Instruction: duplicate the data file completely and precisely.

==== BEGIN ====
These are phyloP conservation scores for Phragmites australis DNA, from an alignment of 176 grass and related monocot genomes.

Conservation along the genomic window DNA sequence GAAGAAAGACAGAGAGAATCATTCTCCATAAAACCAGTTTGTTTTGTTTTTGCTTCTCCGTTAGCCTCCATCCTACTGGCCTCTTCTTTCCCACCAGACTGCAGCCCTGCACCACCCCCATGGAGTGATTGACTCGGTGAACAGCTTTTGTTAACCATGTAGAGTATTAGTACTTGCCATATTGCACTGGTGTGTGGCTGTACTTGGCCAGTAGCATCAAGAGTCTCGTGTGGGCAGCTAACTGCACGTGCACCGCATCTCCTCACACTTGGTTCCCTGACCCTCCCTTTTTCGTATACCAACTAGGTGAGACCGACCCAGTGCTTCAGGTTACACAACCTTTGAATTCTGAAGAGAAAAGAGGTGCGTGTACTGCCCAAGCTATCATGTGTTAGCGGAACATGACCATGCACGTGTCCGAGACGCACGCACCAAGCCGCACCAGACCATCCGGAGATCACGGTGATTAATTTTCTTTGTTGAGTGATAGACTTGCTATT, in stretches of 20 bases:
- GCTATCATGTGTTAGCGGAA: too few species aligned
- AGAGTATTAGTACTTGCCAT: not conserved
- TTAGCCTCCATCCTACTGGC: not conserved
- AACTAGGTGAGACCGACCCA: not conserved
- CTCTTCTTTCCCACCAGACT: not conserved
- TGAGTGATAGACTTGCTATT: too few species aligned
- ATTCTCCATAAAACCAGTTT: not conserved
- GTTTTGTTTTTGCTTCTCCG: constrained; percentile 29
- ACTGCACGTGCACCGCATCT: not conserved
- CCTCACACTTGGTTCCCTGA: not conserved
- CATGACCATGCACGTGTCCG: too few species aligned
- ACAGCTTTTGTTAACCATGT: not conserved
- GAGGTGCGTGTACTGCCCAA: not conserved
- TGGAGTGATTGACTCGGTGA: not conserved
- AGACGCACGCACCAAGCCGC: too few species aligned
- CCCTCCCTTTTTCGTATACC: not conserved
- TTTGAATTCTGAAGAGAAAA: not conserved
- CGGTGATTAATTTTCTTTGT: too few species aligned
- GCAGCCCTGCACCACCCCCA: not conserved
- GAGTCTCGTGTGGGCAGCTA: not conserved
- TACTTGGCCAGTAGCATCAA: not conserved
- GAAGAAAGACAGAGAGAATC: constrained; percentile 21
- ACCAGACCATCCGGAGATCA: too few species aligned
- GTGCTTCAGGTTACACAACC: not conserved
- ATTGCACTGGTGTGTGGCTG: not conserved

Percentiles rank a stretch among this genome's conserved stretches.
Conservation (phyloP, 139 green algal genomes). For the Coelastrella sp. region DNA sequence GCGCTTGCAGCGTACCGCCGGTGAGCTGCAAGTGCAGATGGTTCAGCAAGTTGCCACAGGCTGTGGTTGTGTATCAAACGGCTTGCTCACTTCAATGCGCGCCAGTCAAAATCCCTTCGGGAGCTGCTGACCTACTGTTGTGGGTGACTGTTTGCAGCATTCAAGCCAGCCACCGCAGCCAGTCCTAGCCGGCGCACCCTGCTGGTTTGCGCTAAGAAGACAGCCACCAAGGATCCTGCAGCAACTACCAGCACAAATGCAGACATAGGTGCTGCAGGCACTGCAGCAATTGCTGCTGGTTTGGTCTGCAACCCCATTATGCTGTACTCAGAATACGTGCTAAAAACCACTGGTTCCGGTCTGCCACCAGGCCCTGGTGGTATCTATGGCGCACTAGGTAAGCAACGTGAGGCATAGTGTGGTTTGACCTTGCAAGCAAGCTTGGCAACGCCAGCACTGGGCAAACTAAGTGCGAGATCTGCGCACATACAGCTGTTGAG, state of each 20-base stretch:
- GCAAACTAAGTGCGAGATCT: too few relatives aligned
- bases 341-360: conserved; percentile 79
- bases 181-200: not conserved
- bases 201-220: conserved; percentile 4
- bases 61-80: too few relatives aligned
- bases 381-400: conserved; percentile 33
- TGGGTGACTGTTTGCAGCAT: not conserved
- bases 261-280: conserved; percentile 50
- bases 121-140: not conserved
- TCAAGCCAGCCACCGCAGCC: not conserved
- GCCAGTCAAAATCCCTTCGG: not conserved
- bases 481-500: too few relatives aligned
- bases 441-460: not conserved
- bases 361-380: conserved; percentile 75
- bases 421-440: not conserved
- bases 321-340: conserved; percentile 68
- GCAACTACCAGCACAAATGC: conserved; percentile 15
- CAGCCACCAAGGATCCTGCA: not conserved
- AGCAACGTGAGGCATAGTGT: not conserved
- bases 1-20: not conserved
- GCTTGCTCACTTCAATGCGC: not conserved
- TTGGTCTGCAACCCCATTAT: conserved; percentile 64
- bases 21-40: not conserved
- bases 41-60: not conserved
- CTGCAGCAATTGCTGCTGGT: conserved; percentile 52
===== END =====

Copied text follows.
These are phyloP conservation scores for Phragmites australis DNA, from an alignment of 176 grass and related monocot genomes.

Conservation along the genomic window DNA sequence GAAGAAAGACAGAGAGAATCATTCTCCATAAAACCAGTTTGTTTTGTTTTTGCTTCTCCGTTAGCCTCCATCCTACTGGCCTCTTCTTTCCCACCAGACTGCAGCCCTGCACCACCCCCATGGAGTGATTGACTCGGTGAACAGCTTTTGTTAACCATGTAGAGTATTAGTACTTGCCATATTGCACTGGTGTGTGGCTGTACTTGGCCAGTAGCATCAAGAGTCTCGTGTGGGCAGCTAACTGCACGTGCACCGCATCTCCTCACACTTGGTTCCCTGACCCTCCCTTTTTCGTATACCAACTAGGTGAGACCGACCCAGTGCTTCAGGTTACACAACCTTTGAATTCTGAAGAGAAAAGAGGTGCGTGTACTGCCCAAGCTATCATGTGTTAGCGGAACATGACCATGCACGTGTCCGAGACGCACGCACCAAGCCGCACCAGACCATCCGGAGATCACGGTGATTAATTTTCTTTGTTGAGTGATAGACTTGCTATT, in stretches of 20 bases:
- GCTATCATGTGTTAGCGGAA: too few species aligned
- AGAGTATTAGTACTTGCCAT: not conserved
- TTAGCCTCCATCCTACTGGC: not conserved
- AACTAGGTGAGACCGACCCA: not conserved
- CTCTTCTTTCCCACCAGACT: not conserved
- TGAGTGATAGACTTGCTATT: too few species aligned
- ATTCTCCATAAAACCAGTTT: not conserved
- GTTTTGTTTTTGCTTCTCCG: constrained; percentile 29
- ACTGCACGTGCACCGCATCT: not conserved
- CCTCACACTTGGTTCCCTGA: not conserved
- CATGACCATGCACGTGTCCG: too few species aligned
- ACAGCTTTTGTTAACCATGT: not conserved
- GAGGTGCGTGTACTGCCCAA: not conserved
- TGGAGTGATTGACTCGGTGA: not conserved
- AGACGCACGCACCAAGCCGC: too few species aligned
- CCCTCCCTTTTTCGTATACC: not conserved
- TTTGAATTCTGAAGAGAAAA: not conserved
- CGGTGATTAATTTTCTTTGT: too few species aligned
- GCAGCCCTGCACCACCCCCA: not conserved
- GAGTCTCGTGTGGGCAGCTA: not conserved
- TACTTGGCCAGTAGCATCAA: not conserved
- GAAGAAAGACAGAGAGAATC: constrained; percentile 21
- ACCAGACCATCCGGAGATCA: too few species aligned
- GTGCTTCAGGTTACACAACC: not conserved
- ATTGCACTGGTGTGTGGCTG: not conserved

Percentiles rank a stretch among this genome's conserved stretches.
Conservation (phyloP, 139 green algal genomes). For the Coelastrella sp. region DNA sequence GCGCTTGCAGCGTACCGCCGGTGAGCTGCAAGTGCAGATGGTTCAGCAAGTTGCCACAGGCTGTGGTTGTGTATCAAACGGCTTGCTCACTTCAATGCGCGCCAGTCAAAATCCCTTCGGGAGCTGCTGACCTACTGTTGTGGGTGACTGTTTGCAGCATTCAAGCCAGCCACCGCAGCCAGTCCTAGCCGGCGCACCCTGCTGGTTTGCGCTAAGAAGACAGCCACCAAGGATCCTGCAGCAACTACCAGCACAAATGCAGACATAGGTGCTGCAGGCACTGCAGCAATTGCTGCTGGTTTGGTCTGCAACCCCATTATGCTGTACTCAGAATACGTGCTAAAAACCACTGGTTCCGGTCTGCCACCAGGCCCTGGTGGTATCTATGGCGCACTAGGTAAGCAACGTGAGGCATAGTGTGGTTTGACCTTGCAAGCAAGCTTGGCAACGCCAGCACTGGGCAAACTAAGTGCGAGATCTGCGCACATACAGCTGTTGAG, state of each 20-base stretch:
- GCAAACTAAGTGCGAGATCT: too few relatives aligned
- bases 341-360: conserved; percentile 79
- bases 181-200: not conserved
- bases 201-220: conserved; percentile 4
- bases 61-80: too few relatives aligned
- bases 381-400: conserved; percentile 33
- TGGGTGACTGTTTGCAGCAT: not conserved
- bases 261-280: conserved; percentile 50
- bases 121-140: not conserved
- TCAAGCCAGCCACCGCAGCC: not conserved
- GCCAGTCAAAATCCCTTCGG: not conserved
- bases 481-500: too few relatives aligned
- bases 441-460: not conserved
- bases 361-380: conserved; percentile 75
- bases 421-440: not conserved
- bases 321-340: conserved; percentile 68
- GCAACTACCAGCACAAATGC: conserved; percentile 15
- CAGCCACCAAGGATCCTGCA: not conserved
- AGCAACGTGAGGCATAGTGT: not conserved
- bases 1-20: not conserved
- GCTTGCTCACTTCAATGCGC: not conserved
- TTGGTCTGCAACCCCATTAT: conserved; percentile 64
- bases 21-40: not conserved
- bases 41-60: not conserved
- CTGCAGCAATTGCTGCTGGT: conserved; percentile 52